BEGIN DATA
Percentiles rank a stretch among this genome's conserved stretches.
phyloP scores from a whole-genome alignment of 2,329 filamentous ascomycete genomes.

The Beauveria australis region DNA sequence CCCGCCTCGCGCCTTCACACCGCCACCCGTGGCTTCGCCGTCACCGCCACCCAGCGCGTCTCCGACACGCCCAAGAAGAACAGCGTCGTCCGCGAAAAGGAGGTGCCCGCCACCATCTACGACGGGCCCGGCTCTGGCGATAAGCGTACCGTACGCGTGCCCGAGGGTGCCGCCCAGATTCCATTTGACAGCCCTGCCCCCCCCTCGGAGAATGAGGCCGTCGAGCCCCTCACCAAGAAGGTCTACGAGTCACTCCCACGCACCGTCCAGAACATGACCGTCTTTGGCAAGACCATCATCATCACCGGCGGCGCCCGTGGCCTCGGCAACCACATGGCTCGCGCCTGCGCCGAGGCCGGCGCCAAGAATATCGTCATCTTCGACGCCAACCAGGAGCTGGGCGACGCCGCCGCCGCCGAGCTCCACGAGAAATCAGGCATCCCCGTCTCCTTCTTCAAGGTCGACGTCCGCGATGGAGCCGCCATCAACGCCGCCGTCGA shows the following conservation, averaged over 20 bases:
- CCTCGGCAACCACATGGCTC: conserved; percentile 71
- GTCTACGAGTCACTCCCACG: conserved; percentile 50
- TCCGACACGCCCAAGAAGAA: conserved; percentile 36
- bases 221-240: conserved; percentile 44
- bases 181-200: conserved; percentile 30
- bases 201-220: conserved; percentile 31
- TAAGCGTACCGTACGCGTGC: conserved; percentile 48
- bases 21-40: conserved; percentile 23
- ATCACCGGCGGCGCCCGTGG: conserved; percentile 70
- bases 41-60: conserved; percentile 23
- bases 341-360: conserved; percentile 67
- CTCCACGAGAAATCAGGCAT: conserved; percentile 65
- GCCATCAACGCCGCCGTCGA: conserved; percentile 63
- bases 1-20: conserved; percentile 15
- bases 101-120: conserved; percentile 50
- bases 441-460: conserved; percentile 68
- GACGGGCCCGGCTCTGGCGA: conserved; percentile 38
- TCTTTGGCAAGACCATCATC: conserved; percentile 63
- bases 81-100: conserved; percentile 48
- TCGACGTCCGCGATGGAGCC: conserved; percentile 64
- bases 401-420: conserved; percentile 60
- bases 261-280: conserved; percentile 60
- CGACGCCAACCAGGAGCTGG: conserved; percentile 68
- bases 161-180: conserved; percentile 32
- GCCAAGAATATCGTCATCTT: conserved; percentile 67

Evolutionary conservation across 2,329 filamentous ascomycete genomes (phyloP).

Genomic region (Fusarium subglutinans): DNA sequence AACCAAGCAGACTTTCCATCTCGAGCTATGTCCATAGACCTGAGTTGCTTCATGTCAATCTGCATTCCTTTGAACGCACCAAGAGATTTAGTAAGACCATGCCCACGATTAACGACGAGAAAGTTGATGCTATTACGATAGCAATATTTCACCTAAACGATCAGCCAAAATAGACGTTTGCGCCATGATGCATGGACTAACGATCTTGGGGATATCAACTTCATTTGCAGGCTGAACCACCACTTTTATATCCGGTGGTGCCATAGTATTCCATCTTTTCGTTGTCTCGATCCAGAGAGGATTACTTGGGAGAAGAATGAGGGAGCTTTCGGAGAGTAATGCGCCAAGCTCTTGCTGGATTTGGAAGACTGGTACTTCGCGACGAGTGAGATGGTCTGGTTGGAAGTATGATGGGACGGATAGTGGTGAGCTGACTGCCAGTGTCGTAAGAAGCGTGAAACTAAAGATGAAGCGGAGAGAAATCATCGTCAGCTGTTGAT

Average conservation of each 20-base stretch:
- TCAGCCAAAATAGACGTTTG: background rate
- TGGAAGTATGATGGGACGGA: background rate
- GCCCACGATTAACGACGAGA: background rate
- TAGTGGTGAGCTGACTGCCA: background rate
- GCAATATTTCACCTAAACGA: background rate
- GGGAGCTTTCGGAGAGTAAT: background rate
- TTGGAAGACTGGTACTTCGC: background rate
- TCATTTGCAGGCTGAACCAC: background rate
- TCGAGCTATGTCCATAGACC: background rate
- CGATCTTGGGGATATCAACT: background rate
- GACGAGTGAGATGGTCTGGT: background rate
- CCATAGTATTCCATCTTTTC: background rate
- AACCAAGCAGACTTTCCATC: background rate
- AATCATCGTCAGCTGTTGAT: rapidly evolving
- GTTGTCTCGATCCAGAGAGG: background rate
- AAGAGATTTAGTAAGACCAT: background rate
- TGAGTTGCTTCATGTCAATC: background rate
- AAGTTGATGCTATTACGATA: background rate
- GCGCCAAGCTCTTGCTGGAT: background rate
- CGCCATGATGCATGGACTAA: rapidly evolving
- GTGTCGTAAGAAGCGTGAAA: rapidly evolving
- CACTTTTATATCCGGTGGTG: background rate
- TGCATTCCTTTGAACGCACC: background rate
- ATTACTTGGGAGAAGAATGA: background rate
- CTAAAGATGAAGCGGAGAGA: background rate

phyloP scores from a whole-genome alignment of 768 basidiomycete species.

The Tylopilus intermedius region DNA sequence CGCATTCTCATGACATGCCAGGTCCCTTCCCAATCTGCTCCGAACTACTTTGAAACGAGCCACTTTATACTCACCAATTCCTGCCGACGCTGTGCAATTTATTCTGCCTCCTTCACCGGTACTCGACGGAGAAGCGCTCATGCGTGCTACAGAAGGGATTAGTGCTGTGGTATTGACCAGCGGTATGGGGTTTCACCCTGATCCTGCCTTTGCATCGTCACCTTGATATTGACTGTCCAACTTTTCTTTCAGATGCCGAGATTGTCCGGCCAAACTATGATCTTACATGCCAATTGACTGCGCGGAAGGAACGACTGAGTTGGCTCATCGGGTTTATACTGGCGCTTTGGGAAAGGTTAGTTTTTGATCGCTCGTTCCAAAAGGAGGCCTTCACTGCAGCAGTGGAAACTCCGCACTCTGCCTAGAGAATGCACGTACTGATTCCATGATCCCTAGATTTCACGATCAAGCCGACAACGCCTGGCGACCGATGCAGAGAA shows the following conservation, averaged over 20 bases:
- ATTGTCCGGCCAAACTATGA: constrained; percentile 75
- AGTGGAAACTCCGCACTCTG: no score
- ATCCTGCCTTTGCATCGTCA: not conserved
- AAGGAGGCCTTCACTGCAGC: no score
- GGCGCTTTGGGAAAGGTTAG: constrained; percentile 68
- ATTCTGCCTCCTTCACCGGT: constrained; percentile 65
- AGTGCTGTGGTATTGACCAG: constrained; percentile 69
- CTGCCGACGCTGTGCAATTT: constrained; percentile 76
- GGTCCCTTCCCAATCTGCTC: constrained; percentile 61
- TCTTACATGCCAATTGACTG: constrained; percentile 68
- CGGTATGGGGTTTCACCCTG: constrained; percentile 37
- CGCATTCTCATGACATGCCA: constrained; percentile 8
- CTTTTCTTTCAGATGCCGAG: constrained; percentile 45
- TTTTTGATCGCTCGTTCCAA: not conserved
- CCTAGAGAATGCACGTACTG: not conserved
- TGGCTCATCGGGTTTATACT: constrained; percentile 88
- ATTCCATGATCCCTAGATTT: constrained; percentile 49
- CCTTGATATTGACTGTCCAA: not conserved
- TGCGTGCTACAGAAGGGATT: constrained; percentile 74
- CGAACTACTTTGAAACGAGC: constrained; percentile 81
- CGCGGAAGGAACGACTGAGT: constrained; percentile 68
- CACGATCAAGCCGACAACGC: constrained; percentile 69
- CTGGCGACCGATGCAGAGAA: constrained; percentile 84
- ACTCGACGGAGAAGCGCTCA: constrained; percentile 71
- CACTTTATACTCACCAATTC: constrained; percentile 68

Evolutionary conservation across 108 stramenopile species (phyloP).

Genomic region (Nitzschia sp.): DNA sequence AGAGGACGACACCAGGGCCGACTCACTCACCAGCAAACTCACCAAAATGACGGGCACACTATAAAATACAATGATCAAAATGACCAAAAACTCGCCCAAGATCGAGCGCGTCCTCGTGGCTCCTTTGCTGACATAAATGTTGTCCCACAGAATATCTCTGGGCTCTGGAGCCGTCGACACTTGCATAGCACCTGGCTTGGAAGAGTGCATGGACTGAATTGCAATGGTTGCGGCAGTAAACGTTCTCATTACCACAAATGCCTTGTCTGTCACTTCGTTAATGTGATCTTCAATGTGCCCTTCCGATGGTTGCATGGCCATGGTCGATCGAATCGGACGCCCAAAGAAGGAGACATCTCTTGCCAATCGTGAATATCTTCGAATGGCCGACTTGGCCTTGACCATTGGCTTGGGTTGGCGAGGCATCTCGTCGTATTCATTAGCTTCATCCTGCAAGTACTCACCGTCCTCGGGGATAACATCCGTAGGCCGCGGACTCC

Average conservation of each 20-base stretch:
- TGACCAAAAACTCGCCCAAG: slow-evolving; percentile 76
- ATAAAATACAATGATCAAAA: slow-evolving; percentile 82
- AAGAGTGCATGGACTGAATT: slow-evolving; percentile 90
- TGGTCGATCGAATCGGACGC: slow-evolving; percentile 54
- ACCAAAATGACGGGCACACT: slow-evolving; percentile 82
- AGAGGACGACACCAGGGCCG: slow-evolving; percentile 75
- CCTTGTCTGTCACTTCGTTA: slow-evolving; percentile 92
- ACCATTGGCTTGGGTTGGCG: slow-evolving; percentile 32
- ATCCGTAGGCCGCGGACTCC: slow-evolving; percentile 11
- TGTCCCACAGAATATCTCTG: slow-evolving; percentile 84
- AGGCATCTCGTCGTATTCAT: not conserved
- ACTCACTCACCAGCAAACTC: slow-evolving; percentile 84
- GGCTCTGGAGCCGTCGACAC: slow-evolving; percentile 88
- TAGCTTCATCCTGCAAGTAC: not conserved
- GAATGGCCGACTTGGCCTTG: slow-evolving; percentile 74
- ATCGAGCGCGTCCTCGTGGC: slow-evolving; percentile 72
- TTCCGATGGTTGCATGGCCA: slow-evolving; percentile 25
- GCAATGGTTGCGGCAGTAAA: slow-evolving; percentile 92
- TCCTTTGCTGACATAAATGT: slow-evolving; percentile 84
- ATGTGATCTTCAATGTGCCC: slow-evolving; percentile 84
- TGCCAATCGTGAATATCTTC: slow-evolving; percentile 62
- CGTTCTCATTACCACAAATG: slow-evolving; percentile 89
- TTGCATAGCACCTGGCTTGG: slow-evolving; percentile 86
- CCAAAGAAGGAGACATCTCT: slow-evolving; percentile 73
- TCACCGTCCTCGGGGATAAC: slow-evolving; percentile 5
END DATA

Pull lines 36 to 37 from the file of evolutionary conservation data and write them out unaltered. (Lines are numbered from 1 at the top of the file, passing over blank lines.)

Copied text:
- GCAATATTTCACCTAAACGA: background rate
- GGGAGCTTTCGGAGAGTAAT: background rate